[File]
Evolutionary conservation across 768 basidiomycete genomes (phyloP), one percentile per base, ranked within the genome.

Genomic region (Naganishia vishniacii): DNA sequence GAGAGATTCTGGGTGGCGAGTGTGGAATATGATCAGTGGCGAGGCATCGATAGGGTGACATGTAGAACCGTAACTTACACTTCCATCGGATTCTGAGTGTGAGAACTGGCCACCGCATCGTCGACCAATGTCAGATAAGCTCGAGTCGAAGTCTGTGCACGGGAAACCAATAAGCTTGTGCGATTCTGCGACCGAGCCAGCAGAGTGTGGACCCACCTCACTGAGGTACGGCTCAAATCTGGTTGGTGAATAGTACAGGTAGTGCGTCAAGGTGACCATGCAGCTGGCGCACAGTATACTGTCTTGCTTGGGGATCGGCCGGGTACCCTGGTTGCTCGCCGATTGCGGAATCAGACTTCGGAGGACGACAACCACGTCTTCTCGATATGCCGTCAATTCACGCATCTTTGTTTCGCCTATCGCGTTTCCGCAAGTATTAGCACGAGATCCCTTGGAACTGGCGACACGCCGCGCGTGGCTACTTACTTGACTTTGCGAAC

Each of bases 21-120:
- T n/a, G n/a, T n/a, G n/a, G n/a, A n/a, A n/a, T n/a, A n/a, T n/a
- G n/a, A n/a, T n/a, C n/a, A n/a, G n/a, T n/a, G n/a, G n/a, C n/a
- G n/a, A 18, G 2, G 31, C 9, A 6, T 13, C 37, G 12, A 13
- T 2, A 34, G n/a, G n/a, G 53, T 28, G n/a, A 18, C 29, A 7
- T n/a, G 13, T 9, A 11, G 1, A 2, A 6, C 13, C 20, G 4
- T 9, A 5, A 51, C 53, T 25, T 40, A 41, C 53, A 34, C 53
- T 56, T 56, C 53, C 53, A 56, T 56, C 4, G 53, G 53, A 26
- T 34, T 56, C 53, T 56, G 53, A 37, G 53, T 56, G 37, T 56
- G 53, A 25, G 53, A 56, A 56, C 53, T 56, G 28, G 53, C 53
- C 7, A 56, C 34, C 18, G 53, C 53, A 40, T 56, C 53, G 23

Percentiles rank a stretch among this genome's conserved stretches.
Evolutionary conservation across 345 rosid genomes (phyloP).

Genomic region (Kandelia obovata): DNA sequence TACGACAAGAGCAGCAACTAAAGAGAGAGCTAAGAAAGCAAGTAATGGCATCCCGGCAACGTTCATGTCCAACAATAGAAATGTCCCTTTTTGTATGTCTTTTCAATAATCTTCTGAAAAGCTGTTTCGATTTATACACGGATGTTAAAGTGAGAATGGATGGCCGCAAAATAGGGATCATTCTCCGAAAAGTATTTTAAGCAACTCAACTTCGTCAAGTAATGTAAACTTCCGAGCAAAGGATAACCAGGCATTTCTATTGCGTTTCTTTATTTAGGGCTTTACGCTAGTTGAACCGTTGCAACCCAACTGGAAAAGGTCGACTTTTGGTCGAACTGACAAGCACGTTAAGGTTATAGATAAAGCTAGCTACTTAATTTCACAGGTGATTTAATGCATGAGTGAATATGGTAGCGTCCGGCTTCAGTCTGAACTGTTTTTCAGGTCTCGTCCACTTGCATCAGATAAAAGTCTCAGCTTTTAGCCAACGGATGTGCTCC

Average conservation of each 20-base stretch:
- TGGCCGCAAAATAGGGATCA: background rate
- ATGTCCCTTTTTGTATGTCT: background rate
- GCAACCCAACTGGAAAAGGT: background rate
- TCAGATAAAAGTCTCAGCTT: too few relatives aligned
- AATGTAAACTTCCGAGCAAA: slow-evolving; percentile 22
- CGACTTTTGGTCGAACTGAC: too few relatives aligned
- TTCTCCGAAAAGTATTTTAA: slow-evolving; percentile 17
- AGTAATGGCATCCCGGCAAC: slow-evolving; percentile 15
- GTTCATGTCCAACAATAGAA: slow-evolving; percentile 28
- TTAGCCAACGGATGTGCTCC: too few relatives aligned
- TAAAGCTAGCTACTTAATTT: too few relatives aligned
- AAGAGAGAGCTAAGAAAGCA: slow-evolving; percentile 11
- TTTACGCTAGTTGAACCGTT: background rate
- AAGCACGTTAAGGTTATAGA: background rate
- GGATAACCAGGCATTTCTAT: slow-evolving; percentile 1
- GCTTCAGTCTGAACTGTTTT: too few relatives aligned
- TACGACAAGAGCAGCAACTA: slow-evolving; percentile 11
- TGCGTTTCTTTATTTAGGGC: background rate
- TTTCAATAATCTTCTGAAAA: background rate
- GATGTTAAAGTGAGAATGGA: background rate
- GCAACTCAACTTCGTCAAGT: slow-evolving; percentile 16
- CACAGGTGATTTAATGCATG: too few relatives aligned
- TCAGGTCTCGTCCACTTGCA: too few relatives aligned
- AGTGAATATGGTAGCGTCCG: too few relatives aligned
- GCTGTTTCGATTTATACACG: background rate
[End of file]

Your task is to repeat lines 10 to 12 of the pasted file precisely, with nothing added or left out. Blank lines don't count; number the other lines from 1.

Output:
- T 56, T 56, C 53, C 53, A 56, T 56, C 4, G 53, G 53, A 26
- T 34, T 56, C 53, T 56, G 53, A 37, G 53, T 56, G 37, T 56
- G 53, A 25, G 53, A 56, A 56, C 53, T 56, G 28, G 53, C 53